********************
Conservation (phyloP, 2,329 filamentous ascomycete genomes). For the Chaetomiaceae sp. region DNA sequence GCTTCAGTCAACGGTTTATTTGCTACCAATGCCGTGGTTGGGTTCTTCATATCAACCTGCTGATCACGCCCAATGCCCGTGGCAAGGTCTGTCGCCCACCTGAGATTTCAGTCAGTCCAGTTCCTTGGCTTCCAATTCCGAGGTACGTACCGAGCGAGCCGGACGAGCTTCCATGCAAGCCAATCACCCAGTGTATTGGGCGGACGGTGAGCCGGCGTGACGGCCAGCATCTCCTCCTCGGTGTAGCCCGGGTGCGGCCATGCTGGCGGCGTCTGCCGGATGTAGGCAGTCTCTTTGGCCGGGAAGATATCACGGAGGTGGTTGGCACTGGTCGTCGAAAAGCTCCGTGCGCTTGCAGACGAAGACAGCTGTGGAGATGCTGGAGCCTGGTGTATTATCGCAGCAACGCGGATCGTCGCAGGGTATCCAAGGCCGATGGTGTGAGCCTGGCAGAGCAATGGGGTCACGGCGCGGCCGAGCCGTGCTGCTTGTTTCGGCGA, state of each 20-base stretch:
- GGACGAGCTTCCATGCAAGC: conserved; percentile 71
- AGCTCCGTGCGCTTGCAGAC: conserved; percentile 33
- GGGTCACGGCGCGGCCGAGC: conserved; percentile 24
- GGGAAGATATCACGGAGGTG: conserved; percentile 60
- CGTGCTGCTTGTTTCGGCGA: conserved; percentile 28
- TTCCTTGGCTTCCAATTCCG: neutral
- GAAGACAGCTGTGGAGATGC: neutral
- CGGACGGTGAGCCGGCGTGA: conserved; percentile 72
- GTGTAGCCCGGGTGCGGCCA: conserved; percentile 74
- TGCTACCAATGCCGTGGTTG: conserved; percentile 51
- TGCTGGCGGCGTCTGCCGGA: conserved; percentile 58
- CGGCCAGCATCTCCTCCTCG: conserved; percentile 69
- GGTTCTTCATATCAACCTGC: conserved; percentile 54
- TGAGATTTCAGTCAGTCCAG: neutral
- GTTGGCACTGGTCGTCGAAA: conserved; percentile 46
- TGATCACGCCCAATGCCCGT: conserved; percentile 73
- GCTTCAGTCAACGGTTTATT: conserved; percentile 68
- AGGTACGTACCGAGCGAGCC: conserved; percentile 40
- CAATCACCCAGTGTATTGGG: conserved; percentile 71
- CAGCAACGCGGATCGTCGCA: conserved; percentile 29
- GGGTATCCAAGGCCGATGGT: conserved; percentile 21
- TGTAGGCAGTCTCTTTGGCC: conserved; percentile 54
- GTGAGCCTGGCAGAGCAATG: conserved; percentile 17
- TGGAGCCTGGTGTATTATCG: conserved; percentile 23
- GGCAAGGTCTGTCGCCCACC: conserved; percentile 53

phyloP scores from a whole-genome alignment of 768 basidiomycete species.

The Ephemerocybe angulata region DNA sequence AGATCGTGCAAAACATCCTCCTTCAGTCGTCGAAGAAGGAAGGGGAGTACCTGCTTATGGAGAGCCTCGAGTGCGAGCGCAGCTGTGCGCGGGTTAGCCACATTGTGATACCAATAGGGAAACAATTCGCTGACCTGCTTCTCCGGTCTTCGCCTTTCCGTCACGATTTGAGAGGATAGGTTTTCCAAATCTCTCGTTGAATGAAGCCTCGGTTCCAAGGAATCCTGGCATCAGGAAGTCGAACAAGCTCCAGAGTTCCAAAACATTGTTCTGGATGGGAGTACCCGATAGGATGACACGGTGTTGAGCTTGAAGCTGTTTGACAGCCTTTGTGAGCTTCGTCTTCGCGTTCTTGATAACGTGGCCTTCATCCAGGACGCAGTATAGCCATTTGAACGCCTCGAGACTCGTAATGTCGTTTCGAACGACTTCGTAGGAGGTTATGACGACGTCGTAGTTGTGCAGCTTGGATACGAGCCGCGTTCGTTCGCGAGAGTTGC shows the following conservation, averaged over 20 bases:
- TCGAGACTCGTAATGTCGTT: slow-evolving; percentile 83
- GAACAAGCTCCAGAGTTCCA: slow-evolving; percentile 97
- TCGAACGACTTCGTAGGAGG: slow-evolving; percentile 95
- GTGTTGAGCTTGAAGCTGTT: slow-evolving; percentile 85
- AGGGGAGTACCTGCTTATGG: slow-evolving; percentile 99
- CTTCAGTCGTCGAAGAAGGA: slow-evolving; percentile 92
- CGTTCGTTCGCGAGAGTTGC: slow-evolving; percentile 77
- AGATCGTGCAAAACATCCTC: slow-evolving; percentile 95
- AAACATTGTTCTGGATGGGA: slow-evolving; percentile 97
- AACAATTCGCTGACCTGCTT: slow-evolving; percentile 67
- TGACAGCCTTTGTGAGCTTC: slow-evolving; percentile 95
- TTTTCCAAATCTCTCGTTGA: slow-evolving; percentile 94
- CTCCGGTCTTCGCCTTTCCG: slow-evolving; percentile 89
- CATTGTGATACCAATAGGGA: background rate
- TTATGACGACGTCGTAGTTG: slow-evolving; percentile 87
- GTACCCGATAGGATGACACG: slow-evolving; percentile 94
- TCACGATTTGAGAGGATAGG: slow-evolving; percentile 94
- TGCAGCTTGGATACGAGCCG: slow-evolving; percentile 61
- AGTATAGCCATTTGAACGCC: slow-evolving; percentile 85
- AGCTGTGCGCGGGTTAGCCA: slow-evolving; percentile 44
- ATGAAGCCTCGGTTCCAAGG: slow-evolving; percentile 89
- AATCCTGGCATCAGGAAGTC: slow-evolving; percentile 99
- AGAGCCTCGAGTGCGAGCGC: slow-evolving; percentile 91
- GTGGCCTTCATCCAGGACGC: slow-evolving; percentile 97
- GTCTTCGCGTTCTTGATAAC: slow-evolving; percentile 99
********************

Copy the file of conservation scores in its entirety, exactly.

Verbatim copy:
Conservation (phyloP, 2,329 filamentous ascomycete genomes). For the Chaetomiaceae sp. region DNA sequence GCTTCAGTCAACGGTTTATTTGCTACCAATGCCGTGGTTGGGTTCTTCATATCAACCTGCTGATCACGCCCAATGCCCGTGGCAAGGTCTGTCGCCCACCTGAGATTTCAGTCAGTCCAGTTCCTTGGCTTCCAATTCCGAGGTACGTACCGAGCGAGCCGGACGAGCTTCCATGCAAGCCAATCACCCAGTGTATTGGGCGGACGGTGAGCCGGCGTGACGGCCAGCATCTCCTCCTCGGTGTAGCCCGGGTGCGGCCATGCTGGCGGCGTCTGCCGGATGTAGGCAGTCTCTTTGGCCGGGAAGATATCACGGAGGTGGTTGGCACTGGTCGTCGAAAAGCTCCGTGCGCTTGCAGACGAAGACAGCTGTGGAGATGCTGGAGCCTGGTGTATTATCGCAGCAACGCGGATCGTCGCAGGGTATCCAAGGCCGATGGTGTGAGCCTGGCAGAGCAATGGGGTCACGGCGCGGCCGAGCCGTGCTGCTTGTTTCGGCGA, state of each 20-base stretch:
- GGACGAGCTTCCATGCAAGC: conserved; percentile 71
- AGCTCCGTGCGCTTGCAGAC: conserved; percentile 33
- GGGTCACGGCGCGGCCGAGC: conserved; percentile 24
- GGGAAGATATCACGGAGGTG: conserved; percentile 60
- CGTGCTGCTTGTTTCGGCGA: conserved; percentile 28
- TTCCTTGGCTTCCAATTCCG: neutral
- GAAGACAGCTGTGGAGATGC: neutral
- CGGACGGTGAGCCGGCGTGA: conserved; percentile 72
- GTGTAGCCCGGGTGCGGCCA: conserved; percentile 74
- TGCTACCAATGCCGTGGTTG: conserved; percentile 51
- TGCTGGCGGCGTCTGCCGGA: conserved; percentile 58
- CGGCCAGCATCTCCTCCTCG: conserved; percentile 69
- GGTTCTTCATATCAACCTGC: conserved; percentile 54
- TGAGATTTCAGTCAGTCCAG: neutral
- GTTGGCACTGGTCGTCGAAA: conserved; percentile 46
- TGATCACGCCCAATGCCCGT: conserved; percentile 73
- GCTTCAGTCAACGGTTTATT: conserved; percentile 68
- AGGTACGTACCGAGCGAGCC: conserved; percentile 40
- CAATCACCCAGTGTATTGGG: conserved; percentile 71
- CAGCAACGCGGATCGTCGCA: conserved; percentile 29
- GGGTATCCAAGGCCGATGGT: conserved; percentile 21
- TGTAGGCAGTCTCTTTGGCC: conserved; percentile 54
- GTGAGCCTGGCAGAGCAATG: conserved; percentile 17
- TGGAGCCTGGTGTATTATCG: conserved; percentile 23
- GGCAAGGTCTGTCGCCCACC: conserved; percentile 53

phyloP scores from a whole-genome alignment of 768 basidiomycete species.

The Ephemerocybe angulata region DNA sequence AGATCGTGCAAAACATCCTCCTTCAGTCGTCGAAGAAGGAAGGGGAGTACCTGCTTATGGAGAGCCTCGAGTGCGAGCGCAGCTGTGCGCGGGTTAGCCACATTGTGATACCAATAGGGAAACAATTCGCTGACCTGCTTCTCCGGTCTTCGCCTTTCCGTCACGATTTGAGAGGATAGGTTTTCCAAATCTCTCGTTGAATGAAGCCTCGGTTCCAAGGAATCCTGGCATCAGGAAGTCGAACAAGCTCCAGAGTTCCAAAACATTGTTCTGGATGGGAGTACCCGATAGGATGACACGGTGTTGAGCTTGAAGCTGTTTGACAGCCTTTGTGAGCTTCGTCTTCGCGTTCTTGATAACGTGGCCTTCATCCAGGACGCAGTATAGCCATTTGAACGCCTCGAGACTCGTAATGTCGTTTCGAACGACTTCGTAGGAGGTTATGACGACGTCGTAGTTGTGCAGCTTGGATACGAGCCGCGTTCGTTCGCGAGAGTTGC shows the following conservation, averaged over 20 bases:
- TCGAGACTCGTAATGTCGTT: slow-evolving; percentile 83
- GAACAAGCTCCAGAGTTCCA: slow-evolving; percentile 97
- TCGAACGACTTCGTAGGAGG: slow-evolving; percentile 95
- GTGTTGAGCTTGAAGCTGTT: slow-evolving; percentile 85
- AGGGGAGTACCTGCTTATGG: slow-evolving; percentile 99
- CTTCAGTCGTCGAAGAAGGA: slow-evolving; percentile 92
- CGTTCGTTCGCGAGAGTTGC: slow-evolving; percentile 77
- AGATCGTGCAAAACATCCTC: slow-evolving; percentile 95
- AAACATTGTTCTGGATGGGA: slow-evolving; percentile 97
- AACAATTCGCTGACCTGCTT: slow-evolving; percentile 67
- TGACAGCCTTTGTGAGCTTC: slow-evolving; percentile 95
- TTTTCCAAATCTCTCGTTGA: slow-evolving; percentile 94
- CTCCGGTCTTCGCCTTTCCG: slow-evolving; percentile 89
- CATTGTGATACCAATAGGGA: background rate
- TTATGACGACGTCGTAGTTG: slow-evolving; percentile 87
- GTACCCGATAGGATGACACG: slow-evolving; percentile 94
- TCACGATTTGAGAGGATAGG: slow-evolving; percentile 94
- TGCAGCTTGGATACGAGCCG: slow-evolving; percentile 61
- AGTATAGCCATTTGAACGCC: slow-evolving; percentile 85
- AGCTGTGCGCGGGTTAGCCA: slow-evolving; percentile 44
- ATGAAGCCTCGGTTCCAAGG: slow-evolving; percentile 89
- AATCCTGGCATCAGGAAGTC: slow-evolving; percentile 99
- AGAGCCTCGAGTGCGAGCGC: slow-evolving; percentile 91
- GTGGCCTTCATCCAGGACGC: slow-evolving; percentile 97
- GTCTTCGCGTTCTTGATAAC: slow-evolving; percentile 99